PositiveThe New YorkerThough he does the usual justice to the military saga of the Civil War, and Grant’s decisive part in it, his book aims to rehabilitate Grant as a politician and as President. He makes a convincing case that Grant actually behaved nobly, even heroically, while in the White House ... Chernow tells all this rapidly and well; his talent is suited to Grant’s story ...lacking elegance of means, he covers an immense area of ground, thoroughly and relentlessly, capturing his objectives one by one ...fluent and intelligent narrative... Coming to the close of Chernow’s book, one will think that we have had, since Grant’s Presidency, very much the same politics, with the same two political parties.
PositiveThe New YorkerWright’s book has no poetry or paradox anywhere in it. Since the poetic-comic side of Buddhism is one of its most appealing features, this leaves the book a little short on charm. Yet, if you never feel that Wright is telling you something profound or beautiful, you also never feel that he is telling you something untrue. Direct and unambiguous, tracing his own history in meditation practice, he makes Buddhist ideas and their history clear. Perhaps he makes the ideas too clear ... The dwindling down of Buddhism into another life-style choice will doubtless irritate many, and Wright will likely be sneered at for reducing Buddhism to another bourgeois amenity, like yoga or green juice. Yet what Wright is doing seems an honorable, even a sublime, achievement. Basically, he says that meditation has made him somewhat less irritable. Being somewhat less irritable is not the kind of achievement that people usually look to religion for, but it may be as good an achievement as we ought to expect.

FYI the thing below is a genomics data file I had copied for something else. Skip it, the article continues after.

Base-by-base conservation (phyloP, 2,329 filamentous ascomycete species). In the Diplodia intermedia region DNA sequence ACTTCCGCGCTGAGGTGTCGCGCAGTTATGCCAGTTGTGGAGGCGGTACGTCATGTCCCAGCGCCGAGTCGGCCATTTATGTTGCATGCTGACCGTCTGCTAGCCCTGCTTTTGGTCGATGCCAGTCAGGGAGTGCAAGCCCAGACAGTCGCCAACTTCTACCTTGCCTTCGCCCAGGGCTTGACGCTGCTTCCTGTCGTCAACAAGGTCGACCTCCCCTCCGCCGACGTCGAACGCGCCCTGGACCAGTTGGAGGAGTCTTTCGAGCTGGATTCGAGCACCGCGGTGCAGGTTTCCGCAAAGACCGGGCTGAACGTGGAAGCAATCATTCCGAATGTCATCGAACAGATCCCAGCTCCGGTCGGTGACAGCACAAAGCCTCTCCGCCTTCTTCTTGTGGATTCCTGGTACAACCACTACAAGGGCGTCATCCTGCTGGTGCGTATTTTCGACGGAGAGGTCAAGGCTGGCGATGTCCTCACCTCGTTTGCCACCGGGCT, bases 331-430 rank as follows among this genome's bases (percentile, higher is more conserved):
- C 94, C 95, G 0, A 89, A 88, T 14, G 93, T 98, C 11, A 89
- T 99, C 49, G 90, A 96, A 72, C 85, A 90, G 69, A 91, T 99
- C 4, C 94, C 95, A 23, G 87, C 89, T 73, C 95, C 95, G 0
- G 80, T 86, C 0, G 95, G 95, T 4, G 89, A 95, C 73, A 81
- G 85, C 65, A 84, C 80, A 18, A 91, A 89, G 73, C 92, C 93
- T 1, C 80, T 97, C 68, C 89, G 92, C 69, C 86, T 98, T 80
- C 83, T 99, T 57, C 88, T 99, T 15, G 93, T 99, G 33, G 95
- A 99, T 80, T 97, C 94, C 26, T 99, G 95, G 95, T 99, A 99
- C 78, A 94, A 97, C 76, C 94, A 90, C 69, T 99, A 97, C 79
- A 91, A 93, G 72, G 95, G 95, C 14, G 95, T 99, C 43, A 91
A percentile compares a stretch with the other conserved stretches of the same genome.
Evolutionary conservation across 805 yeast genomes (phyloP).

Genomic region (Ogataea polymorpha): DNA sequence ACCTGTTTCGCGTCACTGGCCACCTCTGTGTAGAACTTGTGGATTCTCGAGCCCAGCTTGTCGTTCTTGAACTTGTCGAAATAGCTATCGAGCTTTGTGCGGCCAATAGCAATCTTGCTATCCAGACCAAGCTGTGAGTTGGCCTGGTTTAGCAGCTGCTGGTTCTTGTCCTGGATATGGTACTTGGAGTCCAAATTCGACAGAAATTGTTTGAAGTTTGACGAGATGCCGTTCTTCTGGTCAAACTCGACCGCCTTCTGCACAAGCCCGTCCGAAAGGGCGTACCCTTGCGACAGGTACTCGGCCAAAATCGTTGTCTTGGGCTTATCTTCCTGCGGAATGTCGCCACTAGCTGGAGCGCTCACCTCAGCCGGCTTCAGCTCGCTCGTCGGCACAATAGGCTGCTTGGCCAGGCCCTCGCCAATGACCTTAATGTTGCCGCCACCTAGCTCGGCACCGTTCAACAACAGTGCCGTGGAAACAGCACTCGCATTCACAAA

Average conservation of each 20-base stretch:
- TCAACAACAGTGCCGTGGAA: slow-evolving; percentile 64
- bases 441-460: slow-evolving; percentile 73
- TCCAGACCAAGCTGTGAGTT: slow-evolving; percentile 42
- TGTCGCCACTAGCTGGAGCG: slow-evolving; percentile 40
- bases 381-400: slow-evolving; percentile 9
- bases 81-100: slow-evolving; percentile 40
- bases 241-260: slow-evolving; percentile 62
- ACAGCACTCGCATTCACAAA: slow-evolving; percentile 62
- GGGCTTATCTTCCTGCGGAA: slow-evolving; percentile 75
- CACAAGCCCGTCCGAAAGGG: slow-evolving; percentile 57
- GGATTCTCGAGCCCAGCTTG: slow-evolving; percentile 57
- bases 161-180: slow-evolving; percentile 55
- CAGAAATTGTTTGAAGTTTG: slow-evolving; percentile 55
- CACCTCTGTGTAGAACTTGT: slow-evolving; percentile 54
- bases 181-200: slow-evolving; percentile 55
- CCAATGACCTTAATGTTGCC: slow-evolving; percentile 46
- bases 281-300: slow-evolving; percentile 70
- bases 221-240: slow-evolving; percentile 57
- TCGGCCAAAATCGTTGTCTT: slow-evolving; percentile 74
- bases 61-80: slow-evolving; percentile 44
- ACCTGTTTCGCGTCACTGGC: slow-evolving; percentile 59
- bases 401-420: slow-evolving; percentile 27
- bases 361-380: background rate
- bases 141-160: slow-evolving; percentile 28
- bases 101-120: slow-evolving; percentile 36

John F. Pfaff
MixedThe New YorkerPfaff, let there be no doubt, is a reformer ... But he also makes a more complicated argument, following recent sociological research: it’s not that the prohibition of drugs attracts crime, which then produces violence; it’s that violence thrives among young men deprived of a faith in their own upward mobility, making drug dealing an attractive business ... Putting aside quarrels about the specific numbers, one can accept the broad truth of Pfaff’s data without necessarily buying into his position completely.
Heather Ann Thompson
PositiveThe New YorkerThough her sympathies are entirely with the prisoners, she extends humanity and individual witness to the guards ... Thompson’s capacity for close observation and her honesty, which are impressive, are occasionally undermined by a desiccated political vocabulary.
PositiveThe New YorkerWootton, in his new, encyclopedic history, The Invention of Science (Harper), recognizes the blurred lines between magic and science but insists that the revolution lay in the public nature of the new approach.
RaveThe New Yorker\"Kaplan’s book turns out to be, to continue in the old reviewers’ language, hugely readable, vastly entertaining, a page-turner, and all the rest. But it’s also interesting as a fine instance of a strikingly newish kind of thing: the serious and even scholarly biography of a much gossiped-over pop figure, where the old Kitty Kelley-style scandal-sheet bio is turned into a properly documented and footnoted study that nonetheless trades on, or at least doesn’t exclude, the sensational bits.\
MixedThe New YorkerPolitics and procedures obviously enabled the killings; we owe Snyder a debt for his realism about this. But the desire to maim and murder had its roots in a disease of the mind so powerful and passionate that to call it political or procedural hardly seems to capture its nature, or its prevalence.